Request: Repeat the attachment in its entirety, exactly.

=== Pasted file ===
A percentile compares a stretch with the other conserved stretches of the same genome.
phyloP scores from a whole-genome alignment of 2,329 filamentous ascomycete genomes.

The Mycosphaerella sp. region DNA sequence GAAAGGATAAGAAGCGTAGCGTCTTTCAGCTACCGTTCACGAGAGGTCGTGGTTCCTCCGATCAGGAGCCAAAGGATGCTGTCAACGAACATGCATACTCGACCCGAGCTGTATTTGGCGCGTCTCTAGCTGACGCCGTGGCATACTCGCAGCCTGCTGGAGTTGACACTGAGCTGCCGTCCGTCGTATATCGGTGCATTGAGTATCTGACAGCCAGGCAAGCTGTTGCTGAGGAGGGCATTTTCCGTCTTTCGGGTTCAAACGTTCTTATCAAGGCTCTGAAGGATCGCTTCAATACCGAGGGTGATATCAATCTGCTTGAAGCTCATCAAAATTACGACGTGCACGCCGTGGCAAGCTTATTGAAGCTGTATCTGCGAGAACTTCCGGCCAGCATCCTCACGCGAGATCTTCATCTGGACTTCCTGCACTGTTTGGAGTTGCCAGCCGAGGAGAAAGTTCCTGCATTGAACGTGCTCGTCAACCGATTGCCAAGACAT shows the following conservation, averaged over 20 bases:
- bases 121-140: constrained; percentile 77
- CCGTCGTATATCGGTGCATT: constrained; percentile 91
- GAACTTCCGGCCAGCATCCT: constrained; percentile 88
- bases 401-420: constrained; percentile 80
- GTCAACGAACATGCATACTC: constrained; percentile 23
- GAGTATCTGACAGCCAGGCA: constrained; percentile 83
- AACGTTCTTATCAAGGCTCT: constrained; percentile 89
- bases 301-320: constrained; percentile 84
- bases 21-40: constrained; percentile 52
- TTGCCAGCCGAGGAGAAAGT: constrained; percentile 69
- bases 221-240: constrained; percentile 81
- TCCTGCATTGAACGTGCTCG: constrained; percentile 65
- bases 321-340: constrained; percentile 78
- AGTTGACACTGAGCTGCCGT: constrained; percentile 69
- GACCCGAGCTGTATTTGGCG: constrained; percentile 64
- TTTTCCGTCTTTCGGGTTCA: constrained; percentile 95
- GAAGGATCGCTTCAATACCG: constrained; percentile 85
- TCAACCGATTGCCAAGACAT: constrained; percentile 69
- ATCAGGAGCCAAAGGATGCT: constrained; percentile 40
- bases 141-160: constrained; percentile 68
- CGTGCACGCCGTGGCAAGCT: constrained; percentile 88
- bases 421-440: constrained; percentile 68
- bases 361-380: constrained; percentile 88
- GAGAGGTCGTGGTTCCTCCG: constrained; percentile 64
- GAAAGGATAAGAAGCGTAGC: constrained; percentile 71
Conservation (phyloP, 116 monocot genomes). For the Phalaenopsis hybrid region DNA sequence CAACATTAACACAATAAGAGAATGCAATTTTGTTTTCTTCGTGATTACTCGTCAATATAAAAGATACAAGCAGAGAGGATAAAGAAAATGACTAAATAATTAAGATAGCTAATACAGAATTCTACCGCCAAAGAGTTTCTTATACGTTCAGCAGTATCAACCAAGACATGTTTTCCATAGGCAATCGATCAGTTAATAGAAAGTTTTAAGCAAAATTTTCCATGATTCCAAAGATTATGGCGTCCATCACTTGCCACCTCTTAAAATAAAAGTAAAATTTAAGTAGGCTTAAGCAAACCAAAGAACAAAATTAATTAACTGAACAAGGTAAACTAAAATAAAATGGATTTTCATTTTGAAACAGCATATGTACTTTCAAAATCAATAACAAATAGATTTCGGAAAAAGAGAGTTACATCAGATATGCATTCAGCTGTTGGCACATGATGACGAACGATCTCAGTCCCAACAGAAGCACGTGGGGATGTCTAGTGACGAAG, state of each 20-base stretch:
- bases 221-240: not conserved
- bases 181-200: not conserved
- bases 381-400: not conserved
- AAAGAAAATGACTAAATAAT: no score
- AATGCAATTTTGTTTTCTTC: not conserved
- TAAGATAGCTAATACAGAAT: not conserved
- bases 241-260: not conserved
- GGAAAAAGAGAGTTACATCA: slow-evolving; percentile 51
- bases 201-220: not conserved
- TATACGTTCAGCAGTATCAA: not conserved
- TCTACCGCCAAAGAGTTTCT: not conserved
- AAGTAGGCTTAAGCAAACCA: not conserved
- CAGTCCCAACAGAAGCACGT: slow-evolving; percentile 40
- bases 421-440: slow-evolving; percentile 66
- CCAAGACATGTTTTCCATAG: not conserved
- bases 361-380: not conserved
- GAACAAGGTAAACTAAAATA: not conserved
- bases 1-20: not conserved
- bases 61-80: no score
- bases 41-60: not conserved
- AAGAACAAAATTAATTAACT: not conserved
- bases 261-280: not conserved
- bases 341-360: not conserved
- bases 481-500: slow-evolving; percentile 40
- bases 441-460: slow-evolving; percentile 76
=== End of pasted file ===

A percentile compares a stretch with the other conserved stretches of the same genome.
phyloP scores from a whole-genome alignment of 2,329 filamentous ascomycete genomes.

The Mycosphaerella sp. region DNA sequence GAAAGGATAAGAAGCGTAGCGTCTTTCAGCTACCGTTCACGAGAGGTCGTGGTTCCTCCGATCAGGAGCCAAAGGATGCTGTCAACGAACATGCATACTCGACCCGAGCTGTATTTGGCGCGTCTCTAGCTGACGCCGTGGCATACTCGCAGCCTGCTGGAGTTGACACTGAGCTGCCGTCCGTCGTATATCGGTGCATTGAGTATCTGACAGCCAGGCAAGCTGTTGCTGAGGAGGGCATTTTCCGTCTTTCGGGTTCAAACGTTCTTATCAAGGCTCTGAAGGATCGCTTCAATACCGAGGGTGATATCAATCTGCTTGAAGCTCATCAAAATTACGACGTGCACGCCGTGGCAAGCTTATTGAAGCTGTATCTGCGAGAACTTCCGGCCAGCATCCTCACGCGAGATCTTCATCTGGACTTCCTGCACTGTTTGGAGTTGCCAGCCGAGGAGAAAGTTCCTGCATTGAACGTGCTCGTCAACCGATTGCCAAGACAT shows the following conservation, averaged over 20 bases:
- bases 121-140: constrained; percentile 77
- CCGTCGTATATCGGTGCATT: constrained; percentile 91
- GAACTTCCGGCCAGCATCCT: constrained; percentile 88
- bases 401-420: constrained; percentile 80
- GTCAACGAACATGCATACTC: constrained; percentile 23
- GAGTATCTGACAGCCAGGCA: constrained; percentile 83
- AACGTTCTTATCAAGGCTCT: constrained; percentile 89
- bases 301-320: constrained; percentile 84
- bases 21-40: constrained; percentile 52
- TTGCCAGCCGAGGAGAAAGT: constrained; percentile 69
- bases 221-240: constrained; percentile 81
- TCCTGCATTGAACGTGCTCG: constrained; percentile 65
- bases 321-340: constrained; percentile 78
- AGTTGACACTGAGCTGCCGT: constrained; percentile 69
- GACCCGAGCTGTATTTGGCG: constrained; percentile 64
- TTTTCCGTCTTTCGGGTTCA: constrained; percentile 95
- GAAGGATCGCTTCAATACCG: constrained; percentile 85
- TCAACCGATTGCCAAGACAT: constrained; percentile 69
- ATCAGGAGCCAAAGGATGCT: constrained; percentile 40
- bases 141-160: constrained; percentile 68
- CGTGCACGCCGTGGCAAGCT: constrained; percentile 88
- bases 421-440: constrained; percentile 68
- bases 361-380: constrained; percentile 88
- GAGAGGTCGTGGTTCCTCCG: constrained; percentile 64
- GAAAGGATAAGAAGCGTAGC: constrained; percentile 71
Conservation (phyloP, 116 monocot genomes). For the Phalaenopsis hybrid region DNA sequence CAACATTAACACAATAAGAGAATGCAATTTTGTTTTCTTCGTGATTACTCGTCAATATAAAAGATACAAGCAGAGAGGATAAAGAAAATGACTAAATAATTAAGATAGCTAATACAGAATTCTACCGCCAAAGAGTTTCTTATACGTTCAGCAGTATCAACCAAGACATGTTTTCCATAGGCAATCGATCAGTTAATAGAAAGTTTTAAGCAAAATTTTCCATGATTCCAAAGATTATGGCGTCCATCACTTGCCACCTCTTAAAATAAAAGTAAAATTTAAGTAGGCTTAAGCAAACCAAAGAACAAAATTAATTAACTGAACAAGGTAAACTAAAATAAAATGGATTTTCATTTTGAAACAGCATATGTACTTTCAAAATCAATAACAAATAGATTTCGGAAAAAGAGAGTTACATCAGATATGCATTCAGCTGTTGGCACATGATGACGAACGATCTCAGTCCCAACAGAAGCACGTGGGGATGTCTAGTGACGAAG, state of each 20-base stretch:
- bases 221-240: not conserved
- bases 181-200: not conserved
- bases 381-400: not conserved
- AAAGAAAATGACTAAATAAT: no score
- AATGCAATTTTGTTTTCTTC: not conserved
- TAAGATAGCTAATACAGAAT: not conserved
- bases 241-260: not conserved
- GGAAAAAGAGAGTTACATCA: slow-evolving; percentile 51
- bases 201-220: not conserved
- TATACGTTCAGCAGTATCAA: not conserved
- TCTACCGCCAAAGAGTTTCT: not conserved
- AAGTAGGCTTAAGCAAACCA: not conserved
- CAGTCCCAACAGAAGCACGT: slow-evolving; percentile 40
- bases 421-440: slow-evolving; percentile 66
- CCAAGACATGTTTTCCATAG: not conserved
- bases 361-380: not conserved
- GAACAAGGTAAACTAAAATA: not conserved
- bases 1-20: not conserved
- bases 61-80: no score
- bases 41-60: not conserved
- AAGAACAAAATTAATTAACT: not conserved
- bases 261-280: not conserved
- bases 341-360: not conserved
- bases 481-500: slow-evolving; percentile 40
- bases 441-460: slow-evolving; percentile 76